OSU-OKC student targets degree after turning life around
Stormy Poe battled addiction, arrests, lost custody of daughter; now on path to college education
OKLAHOMA CITY (March 26, 2020) – Growing up in western Oklahoma, Stormy Poe learned to hate school. She attended a dozen different schools by the time she dropped out in eighth grade.
“I never finished school where I started,” Poe said. “I was very distracted all the time. I had a lot going on at home that I carried with me.”
When each new school year approached, her grandmother would take her shopping for a backpack and supplies.
“I would be super excited,” Poe said. However, that feeling soon turned to disappointment. “I would feel like I didn’t belong there.”
After seventh grade, she gave up on school and started using meth.
It was a rocky beginning to an educational journey, but it wasn’t the end. Poe reluctantly dipped her toe back in the water last fall by taking the Student Success Strategies course at Oklahoma State University-Oklahoma City.
“I fell in love with it,” said Poe, 22, who lives and works in Oklahoma City. Now she is making A’s and B’s as a business management student at OSU-OKC.
“It’s wonderful and has been an amazing experience,” she said. “The people are so supportive.”
She plans to graduate with her associate degree in 2023 and then pursue a bachelor’s degree in nonprofit management or criminal justice reform.
The passion for those career areas grew from her life experiences.
During her teen years, Poe suffered from addiction – Xanax being her drug of choice – and worked in jobs she is not proud of to support her grandmother and her infant daughter. Soon after her 18th birthday, her grandmother died and she moved to Oklahoma City.
Poe said she was arrested a half-dozen times for drug possession and trafficking, and lost custody of her 1-year-old daughter.
At 20, Poe entered the ReMerge Oklahoma program. ReMerge provides a holistic alternative to incarceration for pregnant women and mothers convicted of nonviolent offenses. It offers treatment and rehabilitation, as well as help with life skills, stable housing, employment, education and healthcare.
The two-year program is intensive and structured to help women become and stay sober and stable, said Jennie Tucker, who was Poe’s care coordinator.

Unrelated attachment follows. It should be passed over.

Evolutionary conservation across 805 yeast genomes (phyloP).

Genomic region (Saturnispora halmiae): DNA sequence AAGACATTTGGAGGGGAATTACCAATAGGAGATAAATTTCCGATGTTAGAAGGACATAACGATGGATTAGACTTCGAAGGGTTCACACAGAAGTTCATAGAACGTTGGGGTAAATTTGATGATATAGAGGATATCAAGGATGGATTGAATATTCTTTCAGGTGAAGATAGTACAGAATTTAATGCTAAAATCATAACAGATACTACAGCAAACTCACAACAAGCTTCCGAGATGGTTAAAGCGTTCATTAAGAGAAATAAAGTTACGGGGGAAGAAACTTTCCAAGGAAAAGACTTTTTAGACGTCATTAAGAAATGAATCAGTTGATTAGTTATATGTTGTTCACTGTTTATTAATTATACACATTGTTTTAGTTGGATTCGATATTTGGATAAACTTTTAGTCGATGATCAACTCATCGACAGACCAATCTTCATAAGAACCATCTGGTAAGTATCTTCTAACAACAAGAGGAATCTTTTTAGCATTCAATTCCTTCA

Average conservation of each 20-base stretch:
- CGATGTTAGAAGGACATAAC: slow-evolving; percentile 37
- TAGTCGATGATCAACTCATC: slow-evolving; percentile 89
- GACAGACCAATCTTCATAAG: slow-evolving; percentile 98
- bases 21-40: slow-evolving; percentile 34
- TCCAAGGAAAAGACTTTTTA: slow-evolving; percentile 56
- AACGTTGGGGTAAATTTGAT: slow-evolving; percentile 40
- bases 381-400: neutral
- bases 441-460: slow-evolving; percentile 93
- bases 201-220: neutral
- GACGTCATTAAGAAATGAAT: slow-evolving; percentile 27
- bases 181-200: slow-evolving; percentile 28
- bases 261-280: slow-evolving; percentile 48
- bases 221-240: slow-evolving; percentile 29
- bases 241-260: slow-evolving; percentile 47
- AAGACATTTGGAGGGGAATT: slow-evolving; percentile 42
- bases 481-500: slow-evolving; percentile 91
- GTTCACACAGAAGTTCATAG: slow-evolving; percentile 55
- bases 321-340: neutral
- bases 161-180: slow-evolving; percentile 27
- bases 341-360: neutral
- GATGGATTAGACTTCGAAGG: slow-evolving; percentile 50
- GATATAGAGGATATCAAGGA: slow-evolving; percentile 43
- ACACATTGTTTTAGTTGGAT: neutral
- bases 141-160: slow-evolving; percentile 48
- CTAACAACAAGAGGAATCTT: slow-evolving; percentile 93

Tucker said Poe was incredibly mature for her age and took full advantage of the program.
“Stormy made every right choice,” she said.
“My experience with ReMerge was great,” Poe said.
During the program, she regained custody of her daughter – Jerzie, who is 4 – and transitioned to housing she could afford with the help of HopeHouse OKC, which partners with ReMerge.
And she was hired to work at The Mettise Group by co-founder Sherry Dale, a member of the ReMerge board of directors. Poe is operations manager at the business management consultant firm.
“I’m getting to take my schoolwork to work because it applies,” said Poe, adding Mettise paid for a tutor to help her with Excel in her Mircosoft Windows course. “I have a huge support system.”
When Poe graduated from ReMerge in October, OSU-OKC President Brad Williams was the keynote speaker.
“Stormy is an amazing human being,” Williams said. “She inspires me to think constantly of new ways to help people who are ready to take the next step in their life’s journey.
“Life is tricky in that not everyone has access to someone who can help illuminate the best path forward. We see the best in people, and want to be part of their success story.”
OSU-OKC offers all ReMerge graduates the Student Success Strategies course for free and a scholarship if they choose to take additional courses. The college also gave Poe and each of her fellow graduates a laptop purchased through a grant the college received.